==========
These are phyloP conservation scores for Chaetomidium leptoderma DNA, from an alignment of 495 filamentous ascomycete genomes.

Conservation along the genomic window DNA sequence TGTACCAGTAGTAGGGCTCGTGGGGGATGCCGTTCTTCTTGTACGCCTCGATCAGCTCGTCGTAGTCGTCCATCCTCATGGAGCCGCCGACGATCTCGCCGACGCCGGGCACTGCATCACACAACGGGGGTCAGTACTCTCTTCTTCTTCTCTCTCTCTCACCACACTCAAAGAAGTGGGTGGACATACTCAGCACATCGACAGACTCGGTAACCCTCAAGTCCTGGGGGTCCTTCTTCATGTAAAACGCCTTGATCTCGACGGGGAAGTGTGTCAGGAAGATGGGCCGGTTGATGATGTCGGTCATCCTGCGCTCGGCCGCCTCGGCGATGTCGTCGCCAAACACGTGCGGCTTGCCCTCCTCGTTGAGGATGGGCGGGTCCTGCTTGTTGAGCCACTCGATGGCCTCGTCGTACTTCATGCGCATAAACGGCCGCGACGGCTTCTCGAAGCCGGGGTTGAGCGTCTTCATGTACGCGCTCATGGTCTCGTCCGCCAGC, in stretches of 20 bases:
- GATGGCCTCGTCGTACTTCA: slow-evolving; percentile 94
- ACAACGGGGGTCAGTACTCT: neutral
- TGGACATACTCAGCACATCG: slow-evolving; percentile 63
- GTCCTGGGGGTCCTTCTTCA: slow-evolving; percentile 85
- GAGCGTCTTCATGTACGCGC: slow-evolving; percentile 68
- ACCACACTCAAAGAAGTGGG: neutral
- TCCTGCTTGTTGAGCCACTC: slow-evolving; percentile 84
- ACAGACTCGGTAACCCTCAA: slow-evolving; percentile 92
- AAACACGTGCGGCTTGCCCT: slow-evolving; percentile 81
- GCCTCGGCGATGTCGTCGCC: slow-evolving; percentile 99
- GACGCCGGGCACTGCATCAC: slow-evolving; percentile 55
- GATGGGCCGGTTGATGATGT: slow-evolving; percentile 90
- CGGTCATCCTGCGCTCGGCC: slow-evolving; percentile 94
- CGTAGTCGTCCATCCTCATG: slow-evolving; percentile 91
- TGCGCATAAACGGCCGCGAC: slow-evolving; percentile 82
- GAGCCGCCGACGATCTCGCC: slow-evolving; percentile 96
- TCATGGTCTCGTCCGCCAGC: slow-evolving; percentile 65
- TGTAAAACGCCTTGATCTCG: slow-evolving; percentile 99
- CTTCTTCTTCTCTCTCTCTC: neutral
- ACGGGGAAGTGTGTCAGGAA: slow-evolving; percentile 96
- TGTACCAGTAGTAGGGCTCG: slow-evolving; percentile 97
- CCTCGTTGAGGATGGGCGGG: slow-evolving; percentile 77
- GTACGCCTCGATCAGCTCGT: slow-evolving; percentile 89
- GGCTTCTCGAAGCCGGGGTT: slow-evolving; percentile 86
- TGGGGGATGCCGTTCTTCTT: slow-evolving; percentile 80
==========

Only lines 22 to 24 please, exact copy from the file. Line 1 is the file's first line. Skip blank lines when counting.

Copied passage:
- ACGGGGAAGTGTGTCAGGAA: slow-evolving; percentile 96
- TGTACCAGTAGTAGGGCTCG: slow-evolving; percentile 97
- CCTCGTTGAGGATGGGCGGG: slow-evolving; percentile 77